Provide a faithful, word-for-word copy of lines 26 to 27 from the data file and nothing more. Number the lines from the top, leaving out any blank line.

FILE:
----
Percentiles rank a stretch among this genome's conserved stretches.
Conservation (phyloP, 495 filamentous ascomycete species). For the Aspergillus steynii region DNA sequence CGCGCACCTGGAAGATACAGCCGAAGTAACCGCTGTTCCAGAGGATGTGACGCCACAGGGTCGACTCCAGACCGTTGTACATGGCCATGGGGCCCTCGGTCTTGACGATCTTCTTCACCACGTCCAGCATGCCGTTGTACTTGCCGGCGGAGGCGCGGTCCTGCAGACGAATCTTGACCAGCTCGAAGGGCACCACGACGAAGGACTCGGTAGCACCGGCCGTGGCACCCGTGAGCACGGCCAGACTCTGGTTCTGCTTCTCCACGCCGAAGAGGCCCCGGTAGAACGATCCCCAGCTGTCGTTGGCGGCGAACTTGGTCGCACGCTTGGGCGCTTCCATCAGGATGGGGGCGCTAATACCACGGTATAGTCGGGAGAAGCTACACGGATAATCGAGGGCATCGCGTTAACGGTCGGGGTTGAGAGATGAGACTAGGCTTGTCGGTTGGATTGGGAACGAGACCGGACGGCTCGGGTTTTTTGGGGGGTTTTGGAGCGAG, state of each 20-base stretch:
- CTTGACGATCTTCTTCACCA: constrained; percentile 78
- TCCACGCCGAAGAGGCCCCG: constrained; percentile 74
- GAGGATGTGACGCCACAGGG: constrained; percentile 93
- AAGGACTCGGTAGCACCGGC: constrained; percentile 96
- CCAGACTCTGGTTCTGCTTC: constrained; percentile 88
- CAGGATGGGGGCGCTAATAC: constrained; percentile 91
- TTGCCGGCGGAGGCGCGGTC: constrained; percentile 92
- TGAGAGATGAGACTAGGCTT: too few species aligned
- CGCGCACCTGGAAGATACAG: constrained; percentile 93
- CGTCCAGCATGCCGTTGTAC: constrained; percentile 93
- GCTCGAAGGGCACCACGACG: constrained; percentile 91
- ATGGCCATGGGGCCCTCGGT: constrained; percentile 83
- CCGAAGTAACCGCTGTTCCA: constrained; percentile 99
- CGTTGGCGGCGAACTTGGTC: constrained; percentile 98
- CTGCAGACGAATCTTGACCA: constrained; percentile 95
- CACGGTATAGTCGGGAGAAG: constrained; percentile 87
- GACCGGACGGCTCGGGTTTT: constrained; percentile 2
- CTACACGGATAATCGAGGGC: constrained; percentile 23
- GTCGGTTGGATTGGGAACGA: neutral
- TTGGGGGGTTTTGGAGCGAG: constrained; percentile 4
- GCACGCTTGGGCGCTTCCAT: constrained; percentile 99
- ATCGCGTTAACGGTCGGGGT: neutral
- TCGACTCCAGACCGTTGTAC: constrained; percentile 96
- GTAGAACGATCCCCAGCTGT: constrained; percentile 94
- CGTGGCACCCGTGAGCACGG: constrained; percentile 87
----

- GTAGAACGATCCCCAGCTGT: constrained; percentile 94
- CGTGGCACCCGTGAGCACGG: constrained; percentile 87